Several years ago, when my son first entered college, I strongly suggested that he find a language that interested him and pursue study abroad opportunities. Encouraging students to study abroad is one of my pet projects, but that’s another story! Anyhoo, brilliant guy that he is ; ), he listened, found a language, and pursued it. Initially, it was Chinese (Mandarin, I think??), but there weren’t a lot of classes available in our university system, so he moved over to Japanese and found a near perfect match for both his interests and temperament.
Fast forward to his sophomore year, and he signed up for his first study abroad experience- a quick 1 month session in Kyoto, Japan. After ‘ace-ing’ that assignment, he went back to study for a full semester in Kagoshima. He came back a changed man, with wonderful stories of bullet trains, onsens, great food and a courteous and welcoming culture. Ever since then, we have looked forward to visiting Japan, with him in tow, to experience the sights and sounds of a journey that made a profound change in his thinking.
So imagine my delight, when the opportunity to visit Hong Kong, brought the added bonus of an overnight layover in one of Tokyo’s airports- Narita.
Seems like Japan was happy to have Devin return based on the rainbow outside our plane window! A very auspicious sign : )
I can’t express how tickled we were to be in Japan, and to see how happy our son was to be back in Japan! And his smile says it all!
After circling a few times due to rain and cloudy conditions, we finally touched down at Tokyo’s Narita Airport. Through one of Devin’s many friends in Tokyo, Mari and her friend met us at the airport, and whisked us off for a lovely evening in Narita. Mari had planned a wonderful evening for us, but unfortunately, all of our in-the-air circling got us into Narita much later than planned. We were still ecstatic to visit one of the temples located just down the street from our hotel, and enjoy dinner at a neighborhood izakaya, or pub.
It was amazing to have a hostess and guide who was so knowledgeable and caring to show us around the temple grounds. Wandering through the buildings and adjacent garden was almost magical at night.
Luck is highly regarded in Japanese culture, so for a small donation you can receive your fortune or O-mikuji from a vending machine at the temple. I thought semi-good luck was a good thing, but apparently not! Cedric and Devin made out MUCH better with good and excellent luck and did not have to leave their fortunes at the temple.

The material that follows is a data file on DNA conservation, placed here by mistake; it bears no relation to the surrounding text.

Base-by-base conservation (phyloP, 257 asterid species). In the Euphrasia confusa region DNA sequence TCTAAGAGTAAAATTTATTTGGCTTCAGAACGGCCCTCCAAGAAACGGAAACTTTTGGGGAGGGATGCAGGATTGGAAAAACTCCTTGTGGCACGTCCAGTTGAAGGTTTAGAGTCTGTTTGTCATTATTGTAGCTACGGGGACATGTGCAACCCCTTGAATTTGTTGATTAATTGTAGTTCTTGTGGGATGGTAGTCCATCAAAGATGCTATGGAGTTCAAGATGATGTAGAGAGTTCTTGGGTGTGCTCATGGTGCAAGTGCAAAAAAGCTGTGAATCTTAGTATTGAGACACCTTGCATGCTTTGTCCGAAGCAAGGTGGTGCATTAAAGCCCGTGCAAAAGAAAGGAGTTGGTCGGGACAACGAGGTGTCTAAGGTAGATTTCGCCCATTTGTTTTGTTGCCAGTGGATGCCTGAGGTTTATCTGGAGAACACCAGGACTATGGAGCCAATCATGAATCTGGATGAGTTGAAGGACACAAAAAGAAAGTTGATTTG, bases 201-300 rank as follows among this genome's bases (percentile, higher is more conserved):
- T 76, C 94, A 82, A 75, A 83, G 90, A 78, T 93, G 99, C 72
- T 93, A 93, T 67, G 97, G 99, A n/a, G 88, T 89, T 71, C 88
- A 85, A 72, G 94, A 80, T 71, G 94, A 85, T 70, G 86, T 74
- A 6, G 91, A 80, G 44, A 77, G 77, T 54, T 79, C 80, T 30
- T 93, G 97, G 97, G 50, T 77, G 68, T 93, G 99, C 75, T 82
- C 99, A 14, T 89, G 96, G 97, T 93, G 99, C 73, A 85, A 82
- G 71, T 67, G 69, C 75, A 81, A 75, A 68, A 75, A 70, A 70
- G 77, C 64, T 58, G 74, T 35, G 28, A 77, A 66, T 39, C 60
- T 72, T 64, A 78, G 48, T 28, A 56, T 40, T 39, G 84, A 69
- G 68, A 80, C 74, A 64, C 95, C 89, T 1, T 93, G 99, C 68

My inauspicious fortune remains at the temple- flapping in the wind. When the prediction is bad, it is custom to fold up the strip of paper and attach it to a pine tree or a wall of metal wires alongside other bad fortunes in the temple or shrine grounds. The reason for this custom is a play on the Japanese word for pine tree (松 matsu) and the verb meaning ‘to wait’ (待つ matsu). The idea is that the bad luck would remain waiting by the pine tree instead of attaching itself to the bearer. If the fortune is good, the bearer has two options: they can either tie it to the tree or wires so that the fortune has a better effect, or they can keep it for luck.
After we left the shrine, Mari took us out to dinner at an izakaya, or pub. Located in the 2nd floor of a building next to our hotel, we would never have figured out the delights within without the help from our gracious hostess. Like most pubs, it has a loyal following among locals. Upon entering, we were directed to the lockers purpose built for our shoes. After removing our shoes, we were directed to a small enclosed area with a sliding door for privacy, and a table inset into the floor. The food that followed was absolutely wonderful!
Mari was a magician with the chopsticks- deftly removing the entire fish skeleton in one swift move!
Between the seemingly endless parade of food, and smooth, yet powerful sake, we were very happy we had such a short walk next door for a great night’s sleep at the Mercure Narita.
The Mercure Narita
Okay, so maybe not the most scenic view we’ve ever had, but the train station back to the airport is just outside our hotel- it doesn’t get much more convenient than that!
We were all bright-eyed and bushy-tailed the next morning and had a lovely walk to see the temple we’d viewed the previous evening.
We got caught in the morning rush of little commuters on the way to school.
The Naritasan Shinshoji Temple was even more beautiful by day than it was by night.
This is the Niomon Gate which was built in 1830. The enormous paper lantern says ‘fish market’.
The Three-story Pagoda, built in 1712, is beautifully painted and typical of other structures
built during the Edo period.
The Carter men capturing our visit…
As we head back to the hotel, many restaurants and shops are beginning to start the day.
Breakfast of champions! We found amazing matcha ice cream at the Narita Sando Fusanoeki, who says ice cream has to be for dessert LOL!?!
A quick stop at Lawson’s carryout (anyone remember Lawson’s from back-in-the-day?) provided some tasty snacks to take on the plane, and then we were off to catch our train to the plane.
Check out was simple and efficient, and we were out the door for the quick walk to the train station.
Trains in Japan are clean, comfortable and PROMPT! Important information is prominently displayed in multiple languages, including English.
During our brief stay in Narita, we enjoyed excellent food, beautiful and inspiring sites and a great night’s sleep. If you should ever find your way to Tokyo, and have time to spend in Narita, I highly recommend getting out of the airport. There’s so much to experience and see, there are even free tours available, through the Narita Transit Program! What’s not to love about that? Can’t wait for a MUCH longer visit!